Articulate Rapid E-Learning Blog - learn about fonts using kerntype game

Kerntype helps you learn about kerning (spacing) by dragging letters and positioning them to look right. After you drag the letters, you compare your choice to the recommended solution.

I SHOT THE SERIF

Articulate Rapid E-Learning Blog - learn about fonts using I shot the serif game

Fonts have different elements that make them unique. One of those elements are whether it has a serif or not. Can you spot the fonts with a serif? If so, take your best shot.

TYPECONNECTION

Articulate Rapid E-Learning Blog - learn about fonts using the typeconnection game

In a previous post we discussed a few simple rules when selecting font pairs. The TypeConnection game takes it a step farther by letting you match two fonts and seeing how they pair up. It’s a great way to learn about what works and what doesn’t when using different type.

Which game did you enjoy most?

Upcoming E-Learning Events

  • October 6: Amsterdam. 10 Production Tips from the E-Learning Challenges by David Anderson. Register here.
  • October 21: Sydney. 3-Hour Articulate Virtual Event: 10 Production Tips from the E-Learning Challenges, Creating Engaging Software Training in Rise 360, and more. Register here.
  • October 29: ATD Nashville. Here's Why You Need an E-Learning Portfolio.

Free E-Learning Resources

Want to learn more? Check out these articles and free resources in the community.

Here’s a great job board for e-learning, instructional design, and training jobs

Participate in the weekly e-learning challenges to sharpen your skills

Get your free PowerPoint templates and free graphics & stock images.

Lots of cool e-learning examples to check out and find inspiration.

Getting Started? This e-learning 101 series and the free e-books will help.

 




Articulate Rapid E-Learning Blog - what do you love and hate about e-learning

The infographic below shows the results of a recent survey we conducted on what people love and hate about elearning and online courses. I’ve included a few of my thoughts.

The E-Learning Industry is Hot!

The industry is growing like crazy. This is good because often the training people are the first to get cut when companies restructure. However, many of the emerging technologies and devices (like mobile apps) are centered on learning. Instead of training being the first group on the chopping block, today it plays a key role in the evolution of online courses and learning moving forward.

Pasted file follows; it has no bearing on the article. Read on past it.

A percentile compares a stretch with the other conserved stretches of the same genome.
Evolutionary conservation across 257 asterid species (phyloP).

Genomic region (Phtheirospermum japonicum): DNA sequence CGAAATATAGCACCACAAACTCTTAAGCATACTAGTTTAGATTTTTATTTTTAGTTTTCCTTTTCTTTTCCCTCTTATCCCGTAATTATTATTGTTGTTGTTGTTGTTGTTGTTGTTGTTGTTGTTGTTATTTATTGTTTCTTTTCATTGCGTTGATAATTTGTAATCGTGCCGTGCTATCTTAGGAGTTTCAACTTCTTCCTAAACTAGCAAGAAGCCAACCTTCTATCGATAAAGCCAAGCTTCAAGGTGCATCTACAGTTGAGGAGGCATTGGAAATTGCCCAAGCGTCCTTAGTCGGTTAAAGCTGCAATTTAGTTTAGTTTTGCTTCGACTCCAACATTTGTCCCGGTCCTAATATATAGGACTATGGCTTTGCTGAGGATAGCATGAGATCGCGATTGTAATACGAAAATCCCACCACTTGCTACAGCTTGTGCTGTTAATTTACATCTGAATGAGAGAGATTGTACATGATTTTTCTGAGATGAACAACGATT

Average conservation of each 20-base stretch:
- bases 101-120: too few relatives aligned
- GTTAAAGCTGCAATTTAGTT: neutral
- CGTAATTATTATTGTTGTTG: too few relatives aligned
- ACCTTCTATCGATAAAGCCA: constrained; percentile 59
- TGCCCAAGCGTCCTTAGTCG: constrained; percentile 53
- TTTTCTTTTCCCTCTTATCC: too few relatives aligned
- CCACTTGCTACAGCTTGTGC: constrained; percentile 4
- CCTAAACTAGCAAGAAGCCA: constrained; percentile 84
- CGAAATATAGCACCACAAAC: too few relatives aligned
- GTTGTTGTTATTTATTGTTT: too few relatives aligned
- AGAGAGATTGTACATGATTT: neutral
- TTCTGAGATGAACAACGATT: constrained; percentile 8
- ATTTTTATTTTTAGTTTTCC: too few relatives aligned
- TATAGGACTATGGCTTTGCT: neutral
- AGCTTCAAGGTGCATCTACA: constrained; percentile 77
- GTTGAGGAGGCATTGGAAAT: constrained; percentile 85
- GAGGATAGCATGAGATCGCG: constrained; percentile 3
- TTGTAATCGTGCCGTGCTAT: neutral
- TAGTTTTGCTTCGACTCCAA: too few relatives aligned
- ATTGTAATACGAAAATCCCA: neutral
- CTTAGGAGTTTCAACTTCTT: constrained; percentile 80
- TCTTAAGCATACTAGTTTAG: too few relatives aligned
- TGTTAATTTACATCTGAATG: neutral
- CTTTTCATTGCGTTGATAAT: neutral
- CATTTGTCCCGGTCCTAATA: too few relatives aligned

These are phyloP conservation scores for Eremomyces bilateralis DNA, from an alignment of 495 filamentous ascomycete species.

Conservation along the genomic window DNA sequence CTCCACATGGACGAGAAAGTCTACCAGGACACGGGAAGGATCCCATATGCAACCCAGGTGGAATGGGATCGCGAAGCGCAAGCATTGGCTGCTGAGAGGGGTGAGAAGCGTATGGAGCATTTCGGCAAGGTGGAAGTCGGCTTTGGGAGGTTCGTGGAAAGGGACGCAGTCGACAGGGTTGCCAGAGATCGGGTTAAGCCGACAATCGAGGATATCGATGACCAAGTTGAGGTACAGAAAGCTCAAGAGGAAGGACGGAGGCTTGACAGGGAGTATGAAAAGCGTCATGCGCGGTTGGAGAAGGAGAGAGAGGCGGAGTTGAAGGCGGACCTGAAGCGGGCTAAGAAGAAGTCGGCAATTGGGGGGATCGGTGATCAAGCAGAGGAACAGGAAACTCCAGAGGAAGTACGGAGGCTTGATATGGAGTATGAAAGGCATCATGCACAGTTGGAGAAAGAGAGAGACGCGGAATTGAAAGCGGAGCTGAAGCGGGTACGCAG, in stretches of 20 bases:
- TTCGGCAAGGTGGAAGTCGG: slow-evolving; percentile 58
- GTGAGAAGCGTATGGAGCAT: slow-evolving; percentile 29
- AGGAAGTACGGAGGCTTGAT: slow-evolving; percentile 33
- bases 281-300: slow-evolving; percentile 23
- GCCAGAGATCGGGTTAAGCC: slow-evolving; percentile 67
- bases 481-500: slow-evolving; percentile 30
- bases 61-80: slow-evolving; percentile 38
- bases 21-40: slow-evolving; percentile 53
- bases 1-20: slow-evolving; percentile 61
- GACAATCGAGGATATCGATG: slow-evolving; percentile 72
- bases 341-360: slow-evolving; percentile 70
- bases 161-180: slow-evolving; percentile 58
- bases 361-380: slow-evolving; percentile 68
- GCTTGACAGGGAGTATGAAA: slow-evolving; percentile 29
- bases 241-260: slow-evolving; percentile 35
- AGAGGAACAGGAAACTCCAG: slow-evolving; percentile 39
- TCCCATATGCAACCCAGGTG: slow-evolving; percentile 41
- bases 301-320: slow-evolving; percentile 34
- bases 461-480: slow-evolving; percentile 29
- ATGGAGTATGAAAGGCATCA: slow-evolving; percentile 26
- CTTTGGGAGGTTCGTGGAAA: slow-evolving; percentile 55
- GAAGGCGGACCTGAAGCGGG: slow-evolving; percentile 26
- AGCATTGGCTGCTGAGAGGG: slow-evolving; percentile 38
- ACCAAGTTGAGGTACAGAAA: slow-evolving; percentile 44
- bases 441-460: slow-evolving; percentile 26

E-learning is still relatively new and many organizations are still making the move to online courses. The authoring tools offer plenty of capability, but the next step in the process is making all of these online courses effective. That’s where you come in.

What About Those That Take the Online Courses?

I routinely ask my friends and neighbors what types of online courses they take at work and how they feel about it. Usually the feelings are mixed. They tend to find the online courses boring, but prefer them over going to a class.

The survey shows that most people want relevant content and almost as many prefer decision-making scenarios. One value of elearning is its flexibility to the organization and the learner. However, too often we focus on pushing content out efficiently and lose sight of the other benefits of elearning. However, online courses can be so much more than a bunch of screens of information. What can you do to change that?

What Do YOU Love and Hate About E-Learning?

Share one thing you really like about elearning and one thing you don’t like. Here are a couple of my thoughts.

What I like:

I like that I am part of an evolving industry. Things are changing fast. When I first started we were using overhead transparencies and 35mm slides. Today, not only do the online course creators have more options, but so do those who participate. Virtually everyone carries a small production studio with them at all times via their smart phones and tablets. It’ll be cool to see more of those capabilities integrated with learning and the online courses created.